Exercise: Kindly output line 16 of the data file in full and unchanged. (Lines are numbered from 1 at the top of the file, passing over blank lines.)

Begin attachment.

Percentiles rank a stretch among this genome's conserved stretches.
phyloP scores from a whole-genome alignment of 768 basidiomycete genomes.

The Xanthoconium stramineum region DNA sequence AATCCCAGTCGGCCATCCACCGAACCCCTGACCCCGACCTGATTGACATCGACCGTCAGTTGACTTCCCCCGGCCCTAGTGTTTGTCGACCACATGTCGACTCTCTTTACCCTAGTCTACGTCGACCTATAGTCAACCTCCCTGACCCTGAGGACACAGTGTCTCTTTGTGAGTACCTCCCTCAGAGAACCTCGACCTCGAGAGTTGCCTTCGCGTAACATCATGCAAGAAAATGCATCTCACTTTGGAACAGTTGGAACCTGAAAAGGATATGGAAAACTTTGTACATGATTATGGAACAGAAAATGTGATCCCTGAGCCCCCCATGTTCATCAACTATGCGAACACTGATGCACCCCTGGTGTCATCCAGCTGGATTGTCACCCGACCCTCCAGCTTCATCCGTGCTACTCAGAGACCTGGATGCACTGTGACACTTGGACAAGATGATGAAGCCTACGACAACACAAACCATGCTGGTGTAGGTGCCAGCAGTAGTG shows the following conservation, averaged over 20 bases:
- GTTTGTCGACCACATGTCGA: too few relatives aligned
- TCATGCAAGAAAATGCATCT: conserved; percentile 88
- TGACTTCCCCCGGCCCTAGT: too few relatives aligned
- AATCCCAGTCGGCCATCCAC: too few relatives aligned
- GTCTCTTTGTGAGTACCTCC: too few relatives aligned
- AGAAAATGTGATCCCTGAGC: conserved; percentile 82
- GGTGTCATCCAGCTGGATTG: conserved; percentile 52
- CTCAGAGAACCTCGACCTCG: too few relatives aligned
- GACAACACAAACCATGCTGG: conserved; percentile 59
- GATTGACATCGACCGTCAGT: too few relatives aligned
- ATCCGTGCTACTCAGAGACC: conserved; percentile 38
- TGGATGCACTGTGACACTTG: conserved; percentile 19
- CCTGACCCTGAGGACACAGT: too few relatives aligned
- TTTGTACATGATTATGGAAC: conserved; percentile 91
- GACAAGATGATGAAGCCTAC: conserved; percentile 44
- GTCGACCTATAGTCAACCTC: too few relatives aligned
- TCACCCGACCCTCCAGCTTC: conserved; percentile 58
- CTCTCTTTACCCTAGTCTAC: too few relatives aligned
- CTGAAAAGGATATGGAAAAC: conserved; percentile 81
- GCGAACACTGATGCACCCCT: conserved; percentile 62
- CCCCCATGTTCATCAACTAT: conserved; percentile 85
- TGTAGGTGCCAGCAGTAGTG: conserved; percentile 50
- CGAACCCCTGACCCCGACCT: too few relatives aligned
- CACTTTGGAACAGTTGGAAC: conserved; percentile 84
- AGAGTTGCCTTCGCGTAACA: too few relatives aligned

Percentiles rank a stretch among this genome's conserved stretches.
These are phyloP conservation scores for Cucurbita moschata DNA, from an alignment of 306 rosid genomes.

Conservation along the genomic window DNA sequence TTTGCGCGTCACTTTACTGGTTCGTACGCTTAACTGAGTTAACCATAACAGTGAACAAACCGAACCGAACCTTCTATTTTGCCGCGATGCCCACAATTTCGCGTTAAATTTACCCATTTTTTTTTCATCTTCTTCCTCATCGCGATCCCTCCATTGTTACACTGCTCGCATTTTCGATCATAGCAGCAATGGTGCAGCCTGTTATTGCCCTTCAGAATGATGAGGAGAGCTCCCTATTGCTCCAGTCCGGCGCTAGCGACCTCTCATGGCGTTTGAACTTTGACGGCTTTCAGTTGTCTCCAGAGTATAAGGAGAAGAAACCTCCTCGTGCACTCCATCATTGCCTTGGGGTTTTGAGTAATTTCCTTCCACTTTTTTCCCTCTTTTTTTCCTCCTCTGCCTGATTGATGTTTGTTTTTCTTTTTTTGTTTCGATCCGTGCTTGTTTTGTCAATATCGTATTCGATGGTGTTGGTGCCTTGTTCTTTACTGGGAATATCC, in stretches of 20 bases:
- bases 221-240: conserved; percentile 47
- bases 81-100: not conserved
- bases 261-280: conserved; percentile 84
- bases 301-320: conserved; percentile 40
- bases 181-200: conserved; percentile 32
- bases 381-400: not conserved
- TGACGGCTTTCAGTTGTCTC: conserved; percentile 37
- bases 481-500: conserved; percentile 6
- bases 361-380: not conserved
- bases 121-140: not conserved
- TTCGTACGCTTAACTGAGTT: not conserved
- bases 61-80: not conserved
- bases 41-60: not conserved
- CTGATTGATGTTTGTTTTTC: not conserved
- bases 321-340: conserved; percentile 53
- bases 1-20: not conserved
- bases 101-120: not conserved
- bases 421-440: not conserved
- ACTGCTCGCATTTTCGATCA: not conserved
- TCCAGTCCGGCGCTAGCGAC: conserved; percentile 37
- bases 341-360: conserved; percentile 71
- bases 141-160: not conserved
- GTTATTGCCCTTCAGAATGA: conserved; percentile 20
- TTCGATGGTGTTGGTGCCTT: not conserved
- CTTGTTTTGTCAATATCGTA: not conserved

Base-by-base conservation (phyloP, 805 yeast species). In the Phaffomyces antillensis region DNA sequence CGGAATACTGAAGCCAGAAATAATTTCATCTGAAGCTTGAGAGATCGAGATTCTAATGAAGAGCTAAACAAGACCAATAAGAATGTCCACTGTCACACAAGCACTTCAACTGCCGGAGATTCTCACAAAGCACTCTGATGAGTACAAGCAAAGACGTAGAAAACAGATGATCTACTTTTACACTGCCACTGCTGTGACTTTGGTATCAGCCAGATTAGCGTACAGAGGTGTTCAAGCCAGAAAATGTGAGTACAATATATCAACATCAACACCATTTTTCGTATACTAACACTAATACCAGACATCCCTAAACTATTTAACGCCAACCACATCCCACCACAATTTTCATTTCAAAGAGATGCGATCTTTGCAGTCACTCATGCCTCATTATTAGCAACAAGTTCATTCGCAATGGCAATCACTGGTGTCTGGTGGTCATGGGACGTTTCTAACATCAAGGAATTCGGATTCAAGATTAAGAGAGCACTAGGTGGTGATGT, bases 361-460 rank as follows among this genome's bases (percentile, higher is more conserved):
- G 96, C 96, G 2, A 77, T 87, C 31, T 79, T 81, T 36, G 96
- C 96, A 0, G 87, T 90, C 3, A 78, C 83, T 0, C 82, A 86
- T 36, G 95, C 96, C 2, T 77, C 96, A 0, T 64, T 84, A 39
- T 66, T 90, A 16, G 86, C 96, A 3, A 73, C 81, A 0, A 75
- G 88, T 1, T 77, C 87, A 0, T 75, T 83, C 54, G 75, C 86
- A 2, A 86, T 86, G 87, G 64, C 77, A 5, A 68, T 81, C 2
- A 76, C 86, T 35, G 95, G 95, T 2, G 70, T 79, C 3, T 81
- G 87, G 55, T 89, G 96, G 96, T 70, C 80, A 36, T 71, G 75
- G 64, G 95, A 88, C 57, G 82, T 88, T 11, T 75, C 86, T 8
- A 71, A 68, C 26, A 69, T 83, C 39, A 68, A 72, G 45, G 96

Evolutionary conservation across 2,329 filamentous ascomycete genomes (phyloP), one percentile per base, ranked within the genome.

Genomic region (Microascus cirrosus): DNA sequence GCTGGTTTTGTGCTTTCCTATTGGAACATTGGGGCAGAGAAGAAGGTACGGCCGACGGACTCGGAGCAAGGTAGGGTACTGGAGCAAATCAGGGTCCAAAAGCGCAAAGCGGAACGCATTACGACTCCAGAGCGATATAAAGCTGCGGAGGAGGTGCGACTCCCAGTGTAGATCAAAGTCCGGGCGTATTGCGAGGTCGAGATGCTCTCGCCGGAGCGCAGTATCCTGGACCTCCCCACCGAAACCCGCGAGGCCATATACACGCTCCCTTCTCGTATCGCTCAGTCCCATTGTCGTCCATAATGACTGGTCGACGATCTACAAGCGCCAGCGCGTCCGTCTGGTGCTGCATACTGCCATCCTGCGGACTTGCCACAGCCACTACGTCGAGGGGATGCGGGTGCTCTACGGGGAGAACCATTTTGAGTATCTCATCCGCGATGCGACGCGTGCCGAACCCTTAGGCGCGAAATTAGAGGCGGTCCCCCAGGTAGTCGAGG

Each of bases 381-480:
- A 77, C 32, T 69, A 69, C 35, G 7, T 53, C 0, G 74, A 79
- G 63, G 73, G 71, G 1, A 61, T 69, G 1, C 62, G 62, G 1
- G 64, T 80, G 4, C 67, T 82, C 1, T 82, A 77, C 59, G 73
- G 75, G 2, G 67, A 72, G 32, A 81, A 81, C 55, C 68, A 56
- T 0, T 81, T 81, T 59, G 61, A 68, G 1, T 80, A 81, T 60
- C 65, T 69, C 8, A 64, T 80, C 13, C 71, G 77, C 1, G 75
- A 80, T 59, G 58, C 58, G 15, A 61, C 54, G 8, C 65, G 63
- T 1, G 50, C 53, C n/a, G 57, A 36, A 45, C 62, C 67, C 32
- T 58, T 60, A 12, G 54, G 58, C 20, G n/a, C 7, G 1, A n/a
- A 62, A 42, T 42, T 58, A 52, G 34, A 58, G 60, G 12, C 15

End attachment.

- CCTGACCCTGAGGACACAGT: too few relatives aligned